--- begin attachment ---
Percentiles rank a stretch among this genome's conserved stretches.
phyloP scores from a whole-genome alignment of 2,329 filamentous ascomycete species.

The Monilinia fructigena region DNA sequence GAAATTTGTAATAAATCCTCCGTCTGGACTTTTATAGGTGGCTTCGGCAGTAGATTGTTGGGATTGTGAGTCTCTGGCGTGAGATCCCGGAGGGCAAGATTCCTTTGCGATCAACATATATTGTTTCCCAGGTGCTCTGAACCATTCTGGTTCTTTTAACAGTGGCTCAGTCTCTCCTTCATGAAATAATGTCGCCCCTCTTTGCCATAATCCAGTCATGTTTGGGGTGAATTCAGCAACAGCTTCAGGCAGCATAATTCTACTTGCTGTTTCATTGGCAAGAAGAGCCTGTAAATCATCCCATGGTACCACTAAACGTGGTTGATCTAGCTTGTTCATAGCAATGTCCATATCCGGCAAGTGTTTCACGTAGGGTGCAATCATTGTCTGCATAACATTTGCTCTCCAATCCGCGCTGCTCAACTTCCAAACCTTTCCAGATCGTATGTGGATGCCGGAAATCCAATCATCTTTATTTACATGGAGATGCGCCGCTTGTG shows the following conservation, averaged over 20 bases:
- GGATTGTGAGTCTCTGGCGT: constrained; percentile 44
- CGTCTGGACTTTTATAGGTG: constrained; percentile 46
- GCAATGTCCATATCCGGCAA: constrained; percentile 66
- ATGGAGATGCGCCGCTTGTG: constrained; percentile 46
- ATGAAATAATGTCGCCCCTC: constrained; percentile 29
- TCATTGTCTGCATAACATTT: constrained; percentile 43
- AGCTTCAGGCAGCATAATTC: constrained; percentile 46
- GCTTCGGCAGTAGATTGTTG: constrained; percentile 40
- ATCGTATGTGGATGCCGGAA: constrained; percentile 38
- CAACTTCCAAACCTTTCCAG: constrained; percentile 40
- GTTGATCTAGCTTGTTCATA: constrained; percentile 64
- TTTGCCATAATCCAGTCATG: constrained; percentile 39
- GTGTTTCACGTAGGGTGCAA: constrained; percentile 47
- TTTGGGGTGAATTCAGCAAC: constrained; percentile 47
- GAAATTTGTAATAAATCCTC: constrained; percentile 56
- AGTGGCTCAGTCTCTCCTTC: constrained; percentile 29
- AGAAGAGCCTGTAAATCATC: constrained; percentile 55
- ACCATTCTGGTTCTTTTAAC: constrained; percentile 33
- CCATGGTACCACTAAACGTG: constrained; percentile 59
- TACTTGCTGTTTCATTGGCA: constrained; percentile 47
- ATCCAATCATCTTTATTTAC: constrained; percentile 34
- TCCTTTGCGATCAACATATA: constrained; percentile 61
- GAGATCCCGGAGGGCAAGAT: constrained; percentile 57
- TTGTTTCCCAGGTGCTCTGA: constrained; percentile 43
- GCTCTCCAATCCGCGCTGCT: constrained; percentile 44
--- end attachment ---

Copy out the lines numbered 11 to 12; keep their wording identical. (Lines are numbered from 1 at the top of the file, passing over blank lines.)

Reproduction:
- GCTTCGGCAGTAGATTGTTG: constrained; percentile 40
- ATCGTATGTGGATGCCGGAA: constrained; percentile 38